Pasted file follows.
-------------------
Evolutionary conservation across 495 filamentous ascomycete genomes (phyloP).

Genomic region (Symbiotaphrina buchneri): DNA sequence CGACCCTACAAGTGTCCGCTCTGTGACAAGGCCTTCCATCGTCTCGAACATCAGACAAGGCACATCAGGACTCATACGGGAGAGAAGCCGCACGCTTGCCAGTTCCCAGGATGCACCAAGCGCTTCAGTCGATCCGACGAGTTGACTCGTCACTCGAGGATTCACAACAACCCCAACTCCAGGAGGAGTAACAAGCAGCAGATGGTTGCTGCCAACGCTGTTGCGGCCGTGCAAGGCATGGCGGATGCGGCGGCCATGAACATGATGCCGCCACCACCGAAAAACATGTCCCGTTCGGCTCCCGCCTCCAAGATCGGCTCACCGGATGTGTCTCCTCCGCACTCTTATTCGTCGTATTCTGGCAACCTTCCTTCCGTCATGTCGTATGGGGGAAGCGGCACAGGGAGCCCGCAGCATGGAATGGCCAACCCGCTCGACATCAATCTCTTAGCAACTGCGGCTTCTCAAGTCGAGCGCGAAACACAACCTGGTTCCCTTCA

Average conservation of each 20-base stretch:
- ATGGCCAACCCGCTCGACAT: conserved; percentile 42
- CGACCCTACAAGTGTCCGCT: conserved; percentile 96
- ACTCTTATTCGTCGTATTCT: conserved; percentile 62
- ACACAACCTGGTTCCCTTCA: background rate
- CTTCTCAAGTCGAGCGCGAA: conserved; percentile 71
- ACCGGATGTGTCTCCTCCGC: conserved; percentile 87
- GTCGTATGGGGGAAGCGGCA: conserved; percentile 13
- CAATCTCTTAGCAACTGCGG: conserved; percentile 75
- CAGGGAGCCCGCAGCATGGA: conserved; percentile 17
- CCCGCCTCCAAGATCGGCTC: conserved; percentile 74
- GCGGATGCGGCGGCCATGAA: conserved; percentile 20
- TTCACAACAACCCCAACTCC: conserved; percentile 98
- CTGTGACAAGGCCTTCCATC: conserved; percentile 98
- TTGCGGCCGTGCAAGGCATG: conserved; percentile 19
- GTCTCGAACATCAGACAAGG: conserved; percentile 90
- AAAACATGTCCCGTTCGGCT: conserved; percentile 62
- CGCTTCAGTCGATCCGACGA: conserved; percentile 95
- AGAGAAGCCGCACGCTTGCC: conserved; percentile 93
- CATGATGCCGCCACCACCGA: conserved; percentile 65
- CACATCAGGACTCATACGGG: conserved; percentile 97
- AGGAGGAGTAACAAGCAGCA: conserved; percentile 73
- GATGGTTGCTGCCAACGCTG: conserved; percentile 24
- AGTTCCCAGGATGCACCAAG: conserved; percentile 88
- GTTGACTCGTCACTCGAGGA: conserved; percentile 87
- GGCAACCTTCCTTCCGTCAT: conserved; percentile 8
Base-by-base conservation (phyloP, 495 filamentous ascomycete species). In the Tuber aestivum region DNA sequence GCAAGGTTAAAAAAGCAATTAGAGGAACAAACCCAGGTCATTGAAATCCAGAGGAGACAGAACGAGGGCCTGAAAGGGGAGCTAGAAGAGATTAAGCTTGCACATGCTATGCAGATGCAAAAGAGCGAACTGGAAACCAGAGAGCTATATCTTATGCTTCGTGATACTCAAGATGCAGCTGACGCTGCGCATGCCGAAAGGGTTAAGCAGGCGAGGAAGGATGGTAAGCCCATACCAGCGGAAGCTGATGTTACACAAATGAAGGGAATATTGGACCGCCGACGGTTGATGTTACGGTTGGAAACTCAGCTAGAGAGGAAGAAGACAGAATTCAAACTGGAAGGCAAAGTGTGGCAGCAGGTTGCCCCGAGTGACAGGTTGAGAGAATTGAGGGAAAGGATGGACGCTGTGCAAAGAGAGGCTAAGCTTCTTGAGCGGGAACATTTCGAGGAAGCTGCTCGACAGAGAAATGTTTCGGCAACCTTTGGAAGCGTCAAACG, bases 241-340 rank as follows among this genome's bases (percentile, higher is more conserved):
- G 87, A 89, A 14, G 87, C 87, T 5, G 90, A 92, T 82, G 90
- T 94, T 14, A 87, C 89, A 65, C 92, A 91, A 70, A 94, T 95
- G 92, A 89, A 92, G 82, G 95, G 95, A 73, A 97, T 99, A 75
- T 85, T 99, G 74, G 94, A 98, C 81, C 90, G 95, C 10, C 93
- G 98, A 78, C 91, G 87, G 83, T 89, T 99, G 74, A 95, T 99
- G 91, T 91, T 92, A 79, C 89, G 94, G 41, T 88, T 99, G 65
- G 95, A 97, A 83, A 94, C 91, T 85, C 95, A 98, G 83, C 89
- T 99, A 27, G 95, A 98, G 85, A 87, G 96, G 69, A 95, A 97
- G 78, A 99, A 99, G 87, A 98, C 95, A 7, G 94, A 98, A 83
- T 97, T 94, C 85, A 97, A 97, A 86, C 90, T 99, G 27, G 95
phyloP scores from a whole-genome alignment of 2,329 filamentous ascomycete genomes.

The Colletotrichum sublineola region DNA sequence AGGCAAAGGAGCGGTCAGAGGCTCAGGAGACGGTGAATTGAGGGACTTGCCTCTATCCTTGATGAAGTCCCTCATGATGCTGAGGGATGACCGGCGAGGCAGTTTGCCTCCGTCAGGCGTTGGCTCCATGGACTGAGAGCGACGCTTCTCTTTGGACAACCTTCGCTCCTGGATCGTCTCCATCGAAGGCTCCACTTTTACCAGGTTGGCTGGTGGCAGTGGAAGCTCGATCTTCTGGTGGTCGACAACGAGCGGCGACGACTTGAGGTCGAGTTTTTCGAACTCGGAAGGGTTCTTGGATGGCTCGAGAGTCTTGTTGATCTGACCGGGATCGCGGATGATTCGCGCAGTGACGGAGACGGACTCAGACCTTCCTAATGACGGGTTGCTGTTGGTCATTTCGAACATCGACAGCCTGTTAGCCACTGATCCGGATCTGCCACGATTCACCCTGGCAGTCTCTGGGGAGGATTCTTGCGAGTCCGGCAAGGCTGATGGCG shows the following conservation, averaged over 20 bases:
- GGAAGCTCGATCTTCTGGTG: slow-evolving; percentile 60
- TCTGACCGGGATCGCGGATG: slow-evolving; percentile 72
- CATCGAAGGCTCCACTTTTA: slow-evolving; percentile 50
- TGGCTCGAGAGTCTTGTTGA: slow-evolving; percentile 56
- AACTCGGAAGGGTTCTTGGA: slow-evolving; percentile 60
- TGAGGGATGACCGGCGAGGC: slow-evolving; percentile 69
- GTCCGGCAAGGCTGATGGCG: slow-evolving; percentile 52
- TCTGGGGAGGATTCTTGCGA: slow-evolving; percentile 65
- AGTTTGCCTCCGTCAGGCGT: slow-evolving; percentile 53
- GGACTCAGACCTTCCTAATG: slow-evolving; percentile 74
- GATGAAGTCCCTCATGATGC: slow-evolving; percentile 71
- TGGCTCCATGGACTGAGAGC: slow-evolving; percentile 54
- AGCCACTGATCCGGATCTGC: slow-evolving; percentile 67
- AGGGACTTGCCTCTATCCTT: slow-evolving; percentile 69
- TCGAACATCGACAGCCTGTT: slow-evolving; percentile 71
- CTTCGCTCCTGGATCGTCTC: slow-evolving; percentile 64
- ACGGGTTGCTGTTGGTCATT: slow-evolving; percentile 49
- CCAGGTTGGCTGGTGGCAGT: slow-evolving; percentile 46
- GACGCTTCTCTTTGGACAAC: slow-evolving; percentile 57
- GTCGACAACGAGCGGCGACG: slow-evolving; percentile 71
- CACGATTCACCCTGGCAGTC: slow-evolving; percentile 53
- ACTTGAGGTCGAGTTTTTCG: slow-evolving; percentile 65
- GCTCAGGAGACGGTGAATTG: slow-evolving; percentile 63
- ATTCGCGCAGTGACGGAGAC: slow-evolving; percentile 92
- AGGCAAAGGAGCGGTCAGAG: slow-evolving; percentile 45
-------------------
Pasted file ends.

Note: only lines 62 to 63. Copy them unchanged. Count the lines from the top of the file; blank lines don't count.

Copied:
- CACGATTCACCCTGGCAGTC: slow-evolving; percentile 53
- ACTTGAGGTCGAGTTTTTCG: slow-evolving; percentile 65